(bottom photos) After both boxers, Don Jose (l) and Mulapi Enjani

(bottom photos) After both Don Jose (l) and Mulapi Enjani (r) weigh-in, the two gentleman do the obligatory face off for the cameras. Photos: J. Wyatt

After their weigh-ins, it was discovered that Don Jose weighed 121 pounds and Mulapi "The African Mexican" Enjani weighed 118½ pounds.

At the conclusion of their weigh-ins, it was discovered Don Jose (l) weighed 121 lbs while Mulapi “The African Mexican” Enjani (r) only weighed 118½ lbs.

At the conclusion of their weigh-ins for Bout #3, Leon "3rd Generation" Spinks (l) works the intimidation factor on the shorter Ivan "Oso" Zavala of Tijuana.

(bottom, right) At the conclusion of their weigh-ins for Bout #3, Leon “3rd Generation” Spinks (l) tries in vain to work the intimidation factor on the shorter Ivan “Oso” Zavala of Tijuana. Photos: J. Wyatt

The intimidation factor didn't work on his opponent but it sure did on the photographer.

The intimidation factor didn’t work on his opponent but it did on the photographer.

Prince "Tiger" Smalls the consumate

At the weigh-in, Prince “Tiger” Smalls weighed the agreed upon weight of 126 pounds. His opponent, Jose Iniguez ignored the contracted weight.

In the end, they had Jose Iniguez remove every last stitch of clothing.

In the end, they had Jose Iniguez remove every last stitch of clothing.

It will be interesting to see how this fight turns out with Jose "Panterita" Iniguez possibly out-weighing Smalls by as much as 15 pounds come fight night.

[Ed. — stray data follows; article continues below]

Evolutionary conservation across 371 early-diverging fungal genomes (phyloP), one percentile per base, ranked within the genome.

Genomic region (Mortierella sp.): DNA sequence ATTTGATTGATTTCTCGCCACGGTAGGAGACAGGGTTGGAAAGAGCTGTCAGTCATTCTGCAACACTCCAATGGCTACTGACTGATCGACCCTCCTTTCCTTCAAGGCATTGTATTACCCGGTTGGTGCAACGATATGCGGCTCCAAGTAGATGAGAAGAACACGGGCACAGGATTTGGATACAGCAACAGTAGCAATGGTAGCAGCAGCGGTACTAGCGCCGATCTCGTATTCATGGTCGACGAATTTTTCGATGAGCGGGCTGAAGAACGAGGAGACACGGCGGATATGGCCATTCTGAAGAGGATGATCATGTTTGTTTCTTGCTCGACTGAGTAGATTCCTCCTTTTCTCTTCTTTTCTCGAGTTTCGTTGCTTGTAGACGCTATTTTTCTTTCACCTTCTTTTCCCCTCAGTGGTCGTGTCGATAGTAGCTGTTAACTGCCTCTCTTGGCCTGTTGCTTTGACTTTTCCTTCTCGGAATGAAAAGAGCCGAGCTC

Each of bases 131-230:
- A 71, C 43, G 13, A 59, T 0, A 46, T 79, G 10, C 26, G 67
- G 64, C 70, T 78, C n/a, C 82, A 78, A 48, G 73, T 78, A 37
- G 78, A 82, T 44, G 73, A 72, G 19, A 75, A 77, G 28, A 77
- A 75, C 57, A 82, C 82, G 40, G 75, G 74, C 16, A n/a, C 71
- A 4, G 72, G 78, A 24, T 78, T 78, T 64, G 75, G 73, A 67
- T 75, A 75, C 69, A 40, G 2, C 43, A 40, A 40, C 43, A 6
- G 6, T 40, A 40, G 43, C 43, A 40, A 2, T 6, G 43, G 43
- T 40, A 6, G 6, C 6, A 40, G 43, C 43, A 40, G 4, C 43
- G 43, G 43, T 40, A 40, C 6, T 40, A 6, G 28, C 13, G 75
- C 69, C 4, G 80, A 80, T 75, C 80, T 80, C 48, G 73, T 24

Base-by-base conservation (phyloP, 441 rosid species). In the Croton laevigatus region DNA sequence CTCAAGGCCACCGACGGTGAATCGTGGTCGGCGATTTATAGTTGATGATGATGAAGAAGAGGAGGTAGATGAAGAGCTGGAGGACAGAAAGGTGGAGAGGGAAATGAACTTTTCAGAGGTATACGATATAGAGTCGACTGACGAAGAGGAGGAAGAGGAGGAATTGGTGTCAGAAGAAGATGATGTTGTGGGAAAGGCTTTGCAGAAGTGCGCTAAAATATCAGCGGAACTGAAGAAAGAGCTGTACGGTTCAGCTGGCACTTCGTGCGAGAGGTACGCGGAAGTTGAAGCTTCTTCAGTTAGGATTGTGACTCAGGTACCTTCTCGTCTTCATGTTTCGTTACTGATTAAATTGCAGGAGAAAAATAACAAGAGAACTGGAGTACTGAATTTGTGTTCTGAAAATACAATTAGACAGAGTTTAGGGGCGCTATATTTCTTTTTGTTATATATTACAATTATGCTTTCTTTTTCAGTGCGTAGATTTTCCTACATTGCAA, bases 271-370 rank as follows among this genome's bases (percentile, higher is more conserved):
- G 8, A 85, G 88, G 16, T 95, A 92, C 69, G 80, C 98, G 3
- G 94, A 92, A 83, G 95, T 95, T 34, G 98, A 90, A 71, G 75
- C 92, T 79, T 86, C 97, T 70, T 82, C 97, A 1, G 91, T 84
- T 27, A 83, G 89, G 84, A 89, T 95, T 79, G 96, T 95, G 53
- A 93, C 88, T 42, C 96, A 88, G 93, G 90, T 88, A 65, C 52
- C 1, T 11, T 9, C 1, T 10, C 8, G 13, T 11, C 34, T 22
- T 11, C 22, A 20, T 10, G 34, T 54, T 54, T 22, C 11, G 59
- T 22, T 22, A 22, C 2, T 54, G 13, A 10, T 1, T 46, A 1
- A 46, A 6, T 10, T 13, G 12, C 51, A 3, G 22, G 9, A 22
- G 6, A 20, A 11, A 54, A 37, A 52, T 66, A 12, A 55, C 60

It will be interesting to see how this fight turns out with Jose “Panterita” Iniguez (l) possibly out-weighing Smalls by as much as 15 pounds on Friday night.

The heated controversy at Thursday’s weigh-ins:

First up on the scale, Prince “Tiger” Smalls and the consummate professional weighed 126 pounds, the agreed upon (contracted) weight. His opponent, Jose Iniguez pulled the same stunt he did a while back when facing Danny Roman in Corona. He disregarded the contracted weight and came to the weigh-ins weighing an egregiously abusive 139 pounds, 13 pounds heavier than his opponent. In order to have the fight on Friday, the promoter and gentleman from the California State Athletic Commission were then put in the unenviable, awkward position of asking Smalls to put on weight and see if Iniguez could lose some weight so they could reach a middle ground and the commission’s representative could then change the catch weight.

As a consequence, you had all these people waiting around for the two fighters to get their weight within six pounds of each other. In the end, Iniquez came down 2 pounds and Smalls came up almost four and the fight was approved. As a consequence, Iniquez now loses credibility with a second promoter plus 20% of his purse. 10% of his paycheck on Friday night will now go to the California State Athletic Commission while the other 10% goes to Smalls.

The site of Friday’s event, the ballroom of the Crowne Plaza Hotel located at 2270 Hotel Circle North in San Diego, is a great place to watch boxing. For further info or tickets, visit SanDiegoFights.com or call (619) 420-8866. Doors open at 6:30 p.m. with the first bell sounding at 7:30 p.m.

To test your boxing knowledge answer this question:  When was the last championship fight waged in San Diego County?

Back on December 28, 2004, a month and 10 days shy of 10 years ago, the multi-divisional champion Israel “Magnifico” Vazquez defended his newly acquired IBF bantamweight title at the Sycuan Resort and Casino in El Cajon scoring a 5th round TKO victory over Artyom Simonyan.